Connect to local web services from Android emulators and iOS simulators

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Many mobile and desktop apps consume web services. During the software development phase, it's common to deploy a web service locally and consume it from an app running in the Android emulator or iOS simulator. This avoids having to deploy the web service to a hosted endpoint, and enables a straightforward debugging experience because both the app and web service are running locally.

.NET Multi-platform App UI (.NET MAUI) apps that run on Windows or MacCatalyst can consume ASP.NET Core web services that are running locally over HTTP or HTTPS without any additional work, provided that you've trusted your development certificate. However, additional work is required when the app is running in the Android emulator or iOS simulator, and the process is different depending on whether the web service is running over HTTP or HTTPS.

Local machine address

The Android emulator and iOS simulator both provide access to web services running over HTTP or HTTPS on your local machine. However, the local machine address is different for each.

Android

Each instance of the Android emulator is isolated from your development machine network interfaces, and runs behind a virtual router. Therefore, an emulated device can't see your development machine or other emulator instances on the network.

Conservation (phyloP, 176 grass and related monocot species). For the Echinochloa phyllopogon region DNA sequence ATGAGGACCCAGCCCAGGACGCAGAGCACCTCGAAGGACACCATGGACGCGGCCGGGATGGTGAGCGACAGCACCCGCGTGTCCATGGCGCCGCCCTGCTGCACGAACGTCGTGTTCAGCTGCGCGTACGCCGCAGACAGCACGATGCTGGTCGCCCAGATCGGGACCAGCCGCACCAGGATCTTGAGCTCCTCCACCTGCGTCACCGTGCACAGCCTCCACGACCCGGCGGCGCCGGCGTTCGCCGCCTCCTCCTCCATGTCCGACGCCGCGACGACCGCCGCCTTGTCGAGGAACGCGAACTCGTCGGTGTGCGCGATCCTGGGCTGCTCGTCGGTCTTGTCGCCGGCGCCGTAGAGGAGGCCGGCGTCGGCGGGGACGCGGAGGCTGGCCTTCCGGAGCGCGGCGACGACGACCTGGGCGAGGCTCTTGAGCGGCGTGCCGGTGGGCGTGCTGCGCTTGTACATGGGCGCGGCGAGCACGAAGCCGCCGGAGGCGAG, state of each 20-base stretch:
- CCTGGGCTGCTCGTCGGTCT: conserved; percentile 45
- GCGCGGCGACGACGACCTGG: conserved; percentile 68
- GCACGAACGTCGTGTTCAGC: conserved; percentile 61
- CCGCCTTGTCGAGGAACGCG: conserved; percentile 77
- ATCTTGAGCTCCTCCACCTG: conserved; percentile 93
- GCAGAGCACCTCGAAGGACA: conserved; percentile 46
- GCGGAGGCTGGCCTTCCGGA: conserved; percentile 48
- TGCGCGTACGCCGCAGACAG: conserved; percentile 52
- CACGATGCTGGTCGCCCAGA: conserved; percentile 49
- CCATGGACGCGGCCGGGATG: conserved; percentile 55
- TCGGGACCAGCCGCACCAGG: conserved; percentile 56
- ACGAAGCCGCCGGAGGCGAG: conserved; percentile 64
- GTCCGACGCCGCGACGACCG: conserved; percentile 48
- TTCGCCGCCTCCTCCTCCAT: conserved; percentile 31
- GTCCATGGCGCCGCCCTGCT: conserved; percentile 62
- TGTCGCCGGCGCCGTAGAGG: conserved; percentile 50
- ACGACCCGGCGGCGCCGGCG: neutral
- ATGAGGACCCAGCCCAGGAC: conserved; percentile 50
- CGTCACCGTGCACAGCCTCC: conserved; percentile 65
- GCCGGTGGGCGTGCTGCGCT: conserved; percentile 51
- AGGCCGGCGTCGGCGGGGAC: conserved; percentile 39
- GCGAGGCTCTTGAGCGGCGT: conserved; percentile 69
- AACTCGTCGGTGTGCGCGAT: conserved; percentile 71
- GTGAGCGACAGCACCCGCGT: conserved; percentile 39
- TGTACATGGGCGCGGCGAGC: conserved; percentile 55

However, the virtual router for each emulator manages a special network space that includes pre-allocated addresses, with the 10.0.2.2 address being an alias to your host loopback interface (127.0.0.1 on your development machine). Therefore, given a local web service that exposes a GET operation via the /api/todoitems/ relative URI, an app running on the Android emulator can consume the operation by sending a GET request to http://10.0.2.2:<port>/api/todoitems/ or https://10.0.2.2:<port>/api/todoitems/.

iOS

The iOS simulator uses the host machine network. Therefore, apps running in the simulator can connect to web services running on your local machine via the machines IP address or via the localhost hostname. For example, given a local web service that exposes a GET operation via the /api/todoitems/ relative URI, an app running on the iOS simulator can consume the operation by sending a GET request to http://localhost:<port>/api/todoitems/ or https://localhost:<port>/api/todoitems/.

Note